I'm raising my two DSs with no family at all nearby. My family live a 2+ hour drive away, which is manageable and fine if things can be planned, but no babysitting, and no ad hoc childcare if one of us is ill or something. DH's family live overseas.

How I've coped:
- 'booked' my DM in advance for big things like births or very rare weekends away with my DH. Otherwise I've only ever called her in real a crisis;
- sent both boys to nursery and chosen ones that do emergency childcare as an extra;
- used the boys' key-workers at nursery as babysitters;
- cultivated local mum friends who are in a similar situation so we all can call on each other in a crisis;
- made friends with neighbours;
- joined a gym with a creche;
- made myself familiar with the options for childcare in the holidays re: holiday clubs, activity days, etc.

I also don't work, which helps a lot. I'd find it really hard if I did and would probably need to have an au-pair or a nanny.

THERhubarb Thu 23-Jan-14 14:21:49

I've had to work from home as I'd never get all the time off I've needed to take dd to the orthdontists, ds to the dentist (he broke his front two adult teeth and has temporary caps that keep falling out), school meetings, parent's evening, picking them up when they are ill, taking them to activities, etc.

dh's long hours is a strain and I don't know about expectations but as I said, my mother might have brought me up but I don't know about 'care' and she certainly has no interest in my children. dh's parents would help out a lot more but they live 200 miles away.

Friends make all the difference and unfortunately I haven't been able to make many. It just goes that way sometimes. In our last house I was there for 3 years before I finally started making friends and it was easier then because I went to all the toddler groups, now the kids are older it's harder as you hardly see other parents.

I don't know how other working mums manage it but I do know from what dd tells me, that many either don't work or they have family to call on for help.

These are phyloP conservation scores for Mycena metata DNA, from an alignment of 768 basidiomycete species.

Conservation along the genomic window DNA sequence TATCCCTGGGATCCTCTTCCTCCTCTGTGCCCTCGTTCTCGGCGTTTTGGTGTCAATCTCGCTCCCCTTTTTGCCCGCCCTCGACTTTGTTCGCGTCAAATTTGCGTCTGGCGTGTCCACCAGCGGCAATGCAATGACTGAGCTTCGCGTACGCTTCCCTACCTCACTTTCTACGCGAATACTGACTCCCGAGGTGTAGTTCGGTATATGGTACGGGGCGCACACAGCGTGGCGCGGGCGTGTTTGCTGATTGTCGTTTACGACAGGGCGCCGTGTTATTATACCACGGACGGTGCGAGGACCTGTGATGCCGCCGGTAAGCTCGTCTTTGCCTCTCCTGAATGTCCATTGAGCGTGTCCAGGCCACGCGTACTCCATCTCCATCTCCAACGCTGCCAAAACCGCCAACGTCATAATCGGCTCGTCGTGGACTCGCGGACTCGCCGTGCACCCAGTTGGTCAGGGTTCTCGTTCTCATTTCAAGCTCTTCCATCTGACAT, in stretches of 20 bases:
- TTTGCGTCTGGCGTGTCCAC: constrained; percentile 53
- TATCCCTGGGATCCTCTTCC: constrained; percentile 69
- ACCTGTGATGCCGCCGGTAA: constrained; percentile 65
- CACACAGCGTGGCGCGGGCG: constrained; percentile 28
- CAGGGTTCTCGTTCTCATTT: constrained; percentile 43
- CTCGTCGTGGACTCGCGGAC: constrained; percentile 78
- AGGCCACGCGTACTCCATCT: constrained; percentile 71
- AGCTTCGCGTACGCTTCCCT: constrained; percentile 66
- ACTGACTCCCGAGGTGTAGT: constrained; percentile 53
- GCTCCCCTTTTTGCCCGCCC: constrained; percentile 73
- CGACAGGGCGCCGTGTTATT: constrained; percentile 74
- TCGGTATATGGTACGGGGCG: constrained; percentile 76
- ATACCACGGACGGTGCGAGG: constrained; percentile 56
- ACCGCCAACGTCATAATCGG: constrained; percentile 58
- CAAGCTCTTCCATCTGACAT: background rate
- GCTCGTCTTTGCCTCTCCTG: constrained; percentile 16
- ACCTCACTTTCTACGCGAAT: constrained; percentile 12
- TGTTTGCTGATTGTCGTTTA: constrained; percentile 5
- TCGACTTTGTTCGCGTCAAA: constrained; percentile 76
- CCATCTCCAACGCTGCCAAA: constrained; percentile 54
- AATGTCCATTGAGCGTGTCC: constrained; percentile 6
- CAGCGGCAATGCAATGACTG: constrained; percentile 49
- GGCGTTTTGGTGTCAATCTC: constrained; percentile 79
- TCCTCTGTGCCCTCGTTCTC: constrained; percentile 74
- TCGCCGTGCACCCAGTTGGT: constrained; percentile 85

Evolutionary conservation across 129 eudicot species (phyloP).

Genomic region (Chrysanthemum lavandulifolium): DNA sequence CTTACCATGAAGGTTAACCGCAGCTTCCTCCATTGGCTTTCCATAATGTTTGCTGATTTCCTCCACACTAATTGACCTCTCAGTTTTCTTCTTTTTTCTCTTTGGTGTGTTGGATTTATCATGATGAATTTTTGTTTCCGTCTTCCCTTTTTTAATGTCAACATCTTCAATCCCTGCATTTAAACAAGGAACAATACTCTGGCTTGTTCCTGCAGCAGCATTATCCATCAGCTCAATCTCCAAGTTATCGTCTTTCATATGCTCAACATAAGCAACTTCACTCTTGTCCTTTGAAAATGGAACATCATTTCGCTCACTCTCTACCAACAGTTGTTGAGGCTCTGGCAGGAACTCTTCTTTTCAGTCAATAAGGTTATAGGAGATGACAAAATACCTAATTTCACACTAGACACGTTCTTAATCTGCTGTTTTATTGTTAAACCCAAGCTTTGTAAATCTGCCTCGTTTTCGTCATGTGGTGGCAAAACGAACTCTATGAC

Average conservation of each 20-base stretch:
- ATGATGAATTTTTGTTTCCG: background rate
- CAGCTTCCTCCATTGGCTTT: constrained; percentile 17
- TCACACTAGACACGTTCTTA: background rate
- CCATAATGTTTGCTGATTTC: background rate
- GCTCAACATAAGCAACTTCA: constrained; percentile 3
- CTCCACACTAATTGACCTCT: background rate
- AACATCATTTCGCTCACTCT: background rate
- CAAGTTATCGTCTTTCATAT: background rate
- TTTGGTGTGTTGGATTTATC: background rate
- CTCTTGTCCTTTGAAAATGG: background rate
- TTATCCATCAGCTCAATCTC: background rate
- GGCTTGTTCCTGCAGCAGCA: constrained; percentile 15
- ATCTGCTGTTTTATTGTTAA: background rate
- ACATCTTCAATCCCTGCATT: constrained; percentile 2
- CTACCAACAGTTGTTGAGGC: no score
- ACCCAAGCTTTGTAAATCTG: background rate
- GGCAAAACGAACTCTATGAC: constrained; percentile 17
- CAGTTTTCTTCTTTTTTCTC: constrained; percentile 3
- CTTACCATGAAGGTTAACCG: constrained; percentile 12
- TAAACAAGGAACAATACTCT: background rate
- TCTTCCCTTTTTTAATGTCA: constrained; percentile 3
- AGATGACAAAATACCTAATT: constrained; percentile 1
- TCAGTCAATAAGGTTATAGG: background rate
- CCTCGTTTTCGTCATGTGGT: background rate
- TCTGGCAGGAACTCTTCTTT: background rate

Besides, it's not just grandparents, it's aunts, uncles and cousins too.

Damnautocorrect Thu 23-Jan-14 14:40:52

I moved when I was pregnant I have no friends or family locally, it is hard. I won't lie.
But we are a tight little family, we only do things with ds. If he can't go than I don't go. Oh has friends locally but no one to baby sit.
I wanted my child to grow up with cousins, aunties, uncles etc but unfortunately quite the opposite has happened. But it's ok, as a pp said don't compare it does make you very sad.

Contrarian78 Thu 23-Jan-14 14:43:49

bitofakipper I don't think that my view (in this instance) is entitled or unpleasant. Uncomfortable perhaps. Western society has developed in such a way that the sense of community and family structures which did exist have in many instances disintergrated. I feel that the issue is one of fairness and equity.

We are legally obliged to look after our kids. We are not legally obliged to look after our grandkids. Surely you could see that it would be somewhat unfair of a parent to move away from their adult children in order to enjoy a comfortable retirement (thereby perhpas depriving those adult children of useful help) only to move back when they became old an infirm and expected help. How is that an equitable settlement. If the adult children move away...... that's a different story.

jeee Thu 23-Jan-14 14:47:06

We have four children. We have no family nearby. Sometimes it's hard. But you know what? We survive. And at least I can't complain that Mil is always popping round/interfering.

NCISaddict Thu 23-Jan-14 14:48:55

I guess I grew up with no living Grandparents and aunts etc who lived abroad or the other end of the country so I have no history of close family providing childcare.
On the other hand I don't expect my children to stay local and look after me and certainly wouldn't move close to them unless they really wanted me to, and I wanted to move. I've told them they can put me in a home so long as they book a standing order of gin to be delivered!

invicta Thu 23-Jan-14 14:51:24

If you never have family, nearby, then you adapt accordingly. Some people I know are over reliant or family. Eg. Grandparents look after their children from early until late ( and then struggle if gp areunable to look after children for any reason).

I work pt with hours that fit. In with school. Hubby and I take turn taking holidays to look after children ( apart from family holidays). A lot of leisure centres, pre schools etc run holiday clubs etc.

Creamycoolerwithcream Thu 23-Jan-14 14:57:32

My DH and I have never had family live near us. We just got on with it and now one of our sons is grown up we concentrate on helping him and providing a support network. We have an amazing bond, much stronger than I or DH had with our parents. It's a waste a time dwelling on what you don't have or have no control over changing.

My family are 150 miles away and in-laws 200 miles away.

My mum used to come down fairly regularly when the DC were smaller (about every 6 weeks), but it's not the same as having family in local area.

I'm lucky to have developed a strong network of friends, I help them out and I know they will help me out in return. Things like walking the DC to school when you suddenly came down with vomiting bug, picking up from school when you unexpectedly need to work late.